Unemployment insurance with limited commitment wage contracts and savings

Unemployment insurance with limited commitment wage contracts and savings AbstractI present a model of optimal contracts between firms and workers, under limited commitment and with worker savings. In the model, firms provide insurance against unemployment through targeting a frontloaded path of wages which encourages wealth accumulation. I provide analytical results characterising the wage and savings schedules and the path of consumption during employment and unemployment. I then consider how unemployment benefits affect risk sharing through private markets. I find that benefits should be frontloaded; the government has the incentive to drive the allocation to the point where the firm’s participation constraint binds. At this point wages are equal to productivity in every period, wealth exceeds the buffer stock level, and consumption and savings drop over time. The drop in the level of consumption during unemployment is mitigated. Finally, I compare the optimal contract model to the standard heterogeneous agent model whereby wealth is utilized for self-insurance purposes. I show that the two models are equivalent under the optimal UI policy. http://www.deepdyve.com/assets/images/DeepDyve-Logo-lg.png The B.E. Journal of Macroeconomics de Gruyter

Unemployment insurance with limited commitment wage contracts and savings

Loading next page...
 
/lp/degruyter/unemployment-insurance-with-limited-commitment-wage-contracts-and-o3aa6dz81L
Publisher
De Gruyter
Copyright
©2018 Walter de Gruyter GmbH, Berlin/Boston
ISSN
1935-1690
eISSN
1935-1690
D.O.I.
10.1515/bejm-2014-0162
Publisher site
See Article on Publisher Site

Abstract

AbstractI present a model of optimal contracts between firms and workers, under limited commitment and with worker savings. In the model, firms provide insurance against unemployment through targeting a frontloaded path of wages which encourages wealth accumulation. I provide analytical results characterising the wage and savings schedules and the path of consumption during employment and unemployment. I then consider how unemployment benefits affect risk sharing through private markets. I find that benefits should be frontloaded; the government has the incentive to drive the allocation to the point where the firm’s participation constraint binds. At this point wages are equal to productivity in every period, wealth exceeds the buffer stock level, and consumption and savings drop over time. The drop in the level of consumption during unemployment is mitigated. Finally, I compare the optimal contract model to the standard heterogeneous agent model whereby wealth is utilized for self-insurance purposes. I show that the two models are equivalent under the optimal UI policy.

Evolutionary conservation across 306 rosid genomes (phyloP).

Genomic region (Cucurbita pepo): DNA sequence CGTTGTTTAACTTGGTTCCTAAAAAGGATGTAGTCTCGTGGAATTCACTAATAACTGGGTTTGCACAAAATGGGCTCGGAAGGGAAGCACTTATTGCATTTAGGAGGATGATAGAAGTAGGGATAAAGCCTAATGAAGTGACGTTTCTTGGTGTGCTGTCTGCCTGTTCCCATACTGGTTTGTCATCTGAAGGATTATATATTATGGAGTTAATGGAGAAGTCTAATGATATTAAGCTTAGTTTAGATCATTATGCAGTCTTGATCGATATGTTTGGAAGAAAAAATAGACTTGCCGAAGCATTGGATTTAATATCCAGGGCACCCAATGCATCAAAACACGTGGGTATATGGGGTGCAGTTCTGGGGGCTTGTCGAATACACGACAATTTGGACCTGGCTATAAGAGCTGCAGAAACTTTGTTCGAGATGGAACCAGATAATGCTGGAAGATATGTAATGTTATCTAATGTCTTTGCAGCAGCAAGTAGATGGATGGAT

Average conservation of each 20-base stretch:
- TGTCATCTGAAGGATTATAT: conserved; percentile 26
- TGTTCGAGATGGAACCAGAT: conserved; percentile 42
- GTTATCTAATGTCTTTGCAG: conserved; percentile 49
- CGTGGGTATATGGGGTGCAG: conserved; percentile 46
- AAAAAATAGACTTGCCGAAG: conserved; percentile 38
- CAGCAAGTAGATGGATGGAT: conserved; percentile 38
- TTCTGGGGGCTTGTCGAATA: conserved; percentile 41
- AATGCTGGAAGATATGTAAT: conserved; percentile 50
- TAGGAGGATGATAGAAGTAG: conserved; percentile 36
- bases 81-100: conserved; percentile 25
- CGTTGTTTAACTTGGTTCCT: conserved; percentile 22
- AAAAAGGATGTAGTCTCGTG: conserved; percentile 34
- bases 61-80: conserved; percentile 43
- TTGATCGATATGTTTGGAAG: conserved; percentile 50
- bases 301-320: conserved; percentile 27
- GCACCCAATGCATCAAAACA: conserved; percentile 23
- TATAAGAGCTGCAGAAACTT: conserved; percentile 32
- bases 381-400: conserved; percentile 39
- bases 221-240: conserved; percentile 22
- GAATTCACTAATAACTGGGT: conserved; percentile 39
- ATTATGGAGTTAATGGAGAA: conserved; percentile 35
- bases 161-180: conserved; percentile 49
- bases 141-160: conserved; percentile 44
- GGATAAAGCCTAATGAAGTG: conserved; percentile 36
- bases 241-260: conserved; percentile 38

Journal

The B.E. Journal of Macroeconomicsde Gruyter

Published: Jul 18, 2017

There are no references for this article.

You’re reading a free preview. Subscribe to read the entire article.


DeepDyve is your
personal research library

It’s your single place to instantly
discover and read the research
that matters to you.

Enjoy affordable access to
over 18 million articles from more than
15,000 peer-reviewed journals.

All for just $49/month

Explore the DeepDyve Library

Search

Query the DeepDyve database, plus search all of PubMed and Google Scholar seamlessly

Organize

Save any article or search result from DeepDyve, PubMed, and Google Scholar... all in one place.

Access

Get unlimited, online access to over 18 million full-text articles from more than 15,000 scientific journals.

Your journals are on DeepDyve

Read from thousands of the leading scholarly journals from SpringerNature, Elsevier, Wiley-Blackwell, Oxford University Press and more.

All the latest content is available, no embargo periods.

See the journals in your area

DeepDyve

Freelancer

DeepDyve

Pro

Price

FREE

$49/month
$360/year

Save searches from
Google Scholar,
PubMed

Create lists to
organize your research

Export lists, citations

Read DeepDyve articles

Abstract access only

Unlimited access to over
18 million full-text articles

Print

20 pages / month

PDF Discount

20% off